If there's one thing that defines humanity, it's our ability to senselessly kill each other. There have been bloody massacres and wars for centuries, all over the world. Even before organized militaries, there's much evidence of violence and bloodshed.
Many believe that the cycle of violence throughout history is doomed to repeat itself over and over again, due to our inherently combative and proprietorial natures. As such, as the centuries have slowly turned, humans have become increasingly better at more efficiently killing each other on an ever-wider scale. Yet, even without the nuclear weaponry and the sophisticated armaments of the new millennium, casualties have been witnessed on a huge scale in epic man-to-man battles throughout history. Of those, the following 15 were the deadliest, bloodiest battles that contributed to forming the world as we know it today.
15 The Battle of Kalinga: 200,000 Casualties
In 261 BC, the emperor of the throne of Magadha decided to increase the size of his empire. After Kalinga, the area he wanted to conquer, refused his request of submission, he attacked it with a massive army. The battle would result in a huge loss of life. Indeed, there were so many killed in Kalinga that there was not one man left to become a slave. The bloodshed is said to have turned Emperor Ashoka into a Buddhist.
14 The Battle of Didgori: 210,000 Casualties
This battle has all but been forgotten through time, however, it will remain an important part of history for its influence on later events and its large casualty count. It was fought between the Great Seljuq Empire and the Kingdom of Georgia. Ultimately, the King of Georgia defeated the Seljuq army and reclaimed what would become their royal capital. Approximately 75% of the Seljuq were killed during the battle.
13 The Battle of Badger Mouth: 500,000 Casualties
In 1211 CE, Genghis Khan attacked Jin Dynasty land after his ambassador was executed. He had but 90,000 men, while the Jin had 500,000. However, it became a bloody massacre when Genghis Khan's Calvary flanked all sides of the opposing force and completely wiped them out. All together, over 500,000 men were killed, most of which belonged to the Jin.
12 Huaihai Campaign: 689,000 Casualties, Including Capture
The Huaihai Campaign, otherwise known as The Battle of Xu-Beng, marked one of the bloodiest battles in Chinese history, as well as in the entire 20th century. It was a fierce battle between the Communist East China Field Army and the Nationalists. During the campaign, a total of five armies were completely destroyed. Because of its scale and decisive victory over the Nationalist party, this campaign acted to decide the fate of China and its government.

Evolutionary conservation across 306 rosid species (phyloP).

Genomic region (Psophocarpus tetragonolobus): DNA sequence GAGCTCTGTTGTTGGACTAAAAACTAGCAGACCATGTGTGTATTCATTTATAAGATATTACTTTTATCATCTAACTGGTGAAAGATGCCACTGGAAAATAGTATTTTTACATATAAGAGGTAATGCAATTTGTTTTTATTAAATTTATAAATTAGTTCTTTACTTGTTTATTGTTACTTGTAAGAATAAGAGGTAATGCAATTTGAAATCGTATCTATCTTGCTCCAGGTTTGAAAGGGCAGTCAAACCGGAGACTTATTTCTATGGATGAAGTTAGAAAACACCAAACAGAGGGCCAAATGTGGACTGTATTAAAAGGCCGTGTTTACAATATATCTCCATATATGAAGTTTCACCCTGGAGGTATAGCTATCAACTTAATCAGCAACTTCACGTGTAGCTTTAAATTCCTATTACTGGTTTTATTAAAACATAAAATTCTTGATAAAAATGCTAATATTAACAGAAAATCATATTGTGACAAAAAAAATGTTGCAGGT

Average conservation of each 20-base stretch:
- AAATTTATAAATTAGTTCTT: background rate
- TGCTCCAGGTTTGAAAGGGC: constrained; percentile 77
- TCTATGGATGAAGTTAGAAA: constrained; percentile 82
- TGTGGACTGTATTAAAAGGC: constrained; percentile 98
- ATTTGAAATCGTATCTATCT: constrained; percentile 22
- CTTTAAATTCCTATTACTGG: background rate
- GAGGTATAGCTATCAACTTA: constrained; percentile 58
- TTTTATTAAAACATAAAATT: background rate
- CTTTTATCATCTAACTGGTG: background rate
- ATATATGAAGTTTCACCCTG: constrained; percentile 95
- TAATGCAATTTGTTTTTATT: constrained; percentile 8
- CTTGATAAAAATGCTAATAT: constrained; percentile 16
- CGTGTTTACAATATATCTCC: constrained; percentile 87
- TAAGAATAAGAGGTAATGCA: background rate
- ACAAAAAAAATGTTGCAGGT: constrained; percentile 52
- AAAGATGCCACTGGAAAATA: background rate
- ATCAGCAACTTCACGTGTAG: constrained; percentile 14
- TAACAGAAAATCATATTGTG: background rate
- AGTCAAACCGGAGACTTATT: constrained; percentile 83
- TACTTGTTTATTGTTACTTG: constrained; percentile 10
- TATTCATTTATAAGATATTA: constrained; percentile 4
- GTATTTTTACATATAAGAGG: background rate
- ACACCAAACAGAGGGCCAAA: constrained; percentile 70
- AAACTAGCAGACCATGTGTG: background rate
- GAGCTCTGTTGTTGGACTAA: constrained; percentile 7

11 Battle of Changping: 700,000 Casualties
The most far-reaching war on this list is part of Qin's wars of unification during 260 BCE. Altogether, an estimated 700,000 people died during the wars, however, this number may be much higher or lower. The reason that this battle is highlighted is because of its bloody outcome. At this time, Shangdang Jun of the Han State was invaded by the Qin state's army. The leader of the Qin army, Bai Qi, decided to divide his army of 200,000 by ten and have each section kill 40,000 of Zhao's people (the leader of the Han State army). Over 400,000 were killed in just one night. Though it occurred more than 2000 years ago, the inhabitants still remember the events of that night.
10 Battle of Kiev (1941), WW2: 700,544 Casualties
Part of the Barbarossa campaign, the Battle of Kiev was the largest Axis win during the Second World War. Germany would overtake the Ukraine and kill hundreds of thousands. Despite this massive victory, however, the Germans were still unable to come close to toppling the Soviet Union.
9 Spring Offensive, WW1: 900,000 Casualties
In 1918, during World War 1, the Germans decided to launch an attack on the British forces before the Americans could fully appear on European soil, while the British were exhausted from previous losses. The Spring Offensive, or Kaiserschlacht, ended in an enormous casualty count on all sides. The Offensive took place in two main phases, the second of which the British did not see coming. Despite the huge lack of morale and fortifications, the operation ended in failure for the Germans.
8 Siege of Baghdad (1258): 50,000-2,100,000 Casualties